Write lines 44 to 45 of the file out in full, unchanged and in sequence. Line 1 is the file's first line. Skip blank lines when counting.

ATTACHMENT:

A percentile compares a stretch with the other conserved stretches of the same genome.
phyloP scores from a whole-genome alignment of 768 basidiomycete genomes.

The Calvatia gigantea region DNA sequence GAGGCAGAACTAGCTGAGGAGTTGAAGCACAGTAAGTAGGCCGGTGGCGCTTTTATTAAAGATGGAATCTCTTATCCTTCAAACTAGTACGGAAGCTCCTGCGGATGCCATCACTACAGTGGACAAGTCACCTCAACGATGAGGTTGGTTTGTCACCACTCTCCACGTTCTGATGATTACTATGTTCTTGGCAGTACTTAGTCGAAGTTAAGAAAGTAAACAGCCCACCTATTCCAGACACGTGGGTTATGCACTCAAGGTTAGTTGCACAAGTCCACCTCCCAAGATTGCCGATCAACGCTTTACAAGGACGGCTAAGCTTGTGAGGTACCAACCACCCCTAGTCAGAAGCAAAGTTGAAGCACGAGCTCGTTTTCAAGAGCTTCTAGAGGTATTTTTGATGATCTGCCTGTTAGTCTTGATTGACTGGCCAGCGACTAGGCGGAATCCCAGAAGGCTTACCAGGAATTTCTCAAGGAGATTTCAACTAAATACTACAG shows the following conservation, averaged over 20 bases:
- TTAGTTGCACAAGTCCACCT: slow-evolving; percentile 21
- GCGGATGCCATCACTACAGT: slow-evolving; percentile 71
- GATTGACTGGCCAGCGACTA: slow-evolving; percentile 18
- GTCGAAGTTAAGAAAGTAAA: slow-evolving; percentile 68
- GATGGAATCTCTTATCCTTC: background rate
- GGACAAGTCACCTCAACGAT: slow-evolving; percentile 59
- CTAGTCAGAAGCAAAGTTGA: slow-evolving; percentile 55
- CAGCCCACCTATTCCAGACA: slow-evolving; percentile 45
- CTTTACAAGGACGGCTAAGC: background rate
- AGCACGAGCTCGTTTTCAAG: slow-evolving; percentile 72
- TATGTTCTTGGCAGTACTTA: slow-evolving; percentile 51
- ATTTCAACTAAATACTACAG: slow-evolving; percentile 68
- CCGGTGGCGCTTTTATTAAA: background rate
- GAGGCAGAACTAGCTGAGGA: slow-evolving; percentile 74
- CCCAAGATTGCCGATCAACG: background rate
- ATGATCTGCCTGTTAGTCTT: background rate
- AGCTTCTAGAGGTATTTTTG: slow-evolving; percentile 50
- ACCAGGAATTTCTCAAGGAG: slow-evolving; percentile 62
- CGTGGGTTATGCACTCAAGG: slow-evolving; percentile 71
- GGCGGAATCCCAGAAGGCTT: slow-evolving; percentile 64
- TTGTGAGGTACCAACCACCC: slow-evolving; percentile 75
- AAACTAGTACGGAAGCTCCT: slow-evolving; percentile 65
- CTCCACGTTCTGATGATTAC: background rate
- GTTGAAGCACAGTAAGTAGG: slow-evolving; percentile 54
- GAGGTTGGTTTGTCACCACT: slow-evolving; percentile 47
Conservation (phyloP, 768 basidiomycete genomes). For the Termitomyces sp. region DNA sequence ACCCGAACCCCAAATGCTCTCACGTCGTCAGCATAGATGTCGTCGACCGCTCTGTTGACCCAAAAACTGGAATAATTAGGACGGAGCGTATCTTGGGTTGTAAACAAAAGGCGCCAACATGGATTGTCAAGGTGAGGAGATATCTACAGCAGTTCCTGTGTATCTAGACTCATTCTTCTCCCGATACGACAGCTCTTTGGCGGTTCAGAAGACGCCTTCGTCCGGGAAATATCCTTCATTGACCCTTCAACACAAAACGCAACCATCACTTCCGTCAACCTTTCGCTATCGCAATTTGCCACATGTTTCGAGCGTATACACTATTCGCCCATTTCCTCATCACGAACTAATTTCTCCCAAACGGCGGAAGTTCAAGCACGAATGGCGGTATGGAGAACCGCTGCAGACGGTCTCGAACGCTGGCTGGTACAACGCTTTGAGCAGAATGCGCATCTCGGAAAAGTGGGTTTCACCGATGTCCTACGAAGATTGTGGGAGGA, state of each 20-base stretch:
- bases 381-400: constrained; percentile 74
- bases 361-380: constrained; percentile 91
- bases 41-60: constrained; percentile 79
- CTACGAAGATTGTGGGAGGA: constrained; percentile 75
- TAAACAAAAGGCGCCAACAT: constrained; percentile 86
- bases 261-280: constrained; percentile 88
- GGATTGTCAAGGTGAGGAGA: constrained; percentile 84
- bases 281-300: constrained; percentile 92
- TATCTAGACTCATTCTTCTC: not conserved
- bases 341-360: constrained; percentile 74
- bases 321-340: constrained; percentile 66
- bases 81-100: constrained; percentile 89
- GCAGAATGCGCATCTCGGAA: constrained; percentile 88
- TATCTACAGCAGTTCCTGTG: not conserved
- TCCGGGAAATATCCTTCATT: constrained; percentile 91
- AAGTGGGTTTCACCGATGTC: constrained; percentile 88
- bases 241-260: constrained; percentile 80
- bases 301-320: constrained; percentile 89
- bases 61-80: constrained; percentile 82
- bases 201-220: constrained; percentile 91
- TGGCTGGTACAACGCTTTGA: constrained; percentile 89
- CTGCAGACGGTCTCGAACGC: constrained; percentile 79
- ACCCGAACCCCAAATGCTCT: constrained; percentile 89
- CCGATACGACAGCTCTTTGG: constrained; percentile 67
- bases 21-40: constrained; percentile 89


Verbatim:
- TCCGGGAAATATCCTTCATT: constrained; percentile 91
- AAGTGGGTTTCACCGATGTC: constrained; percentile 88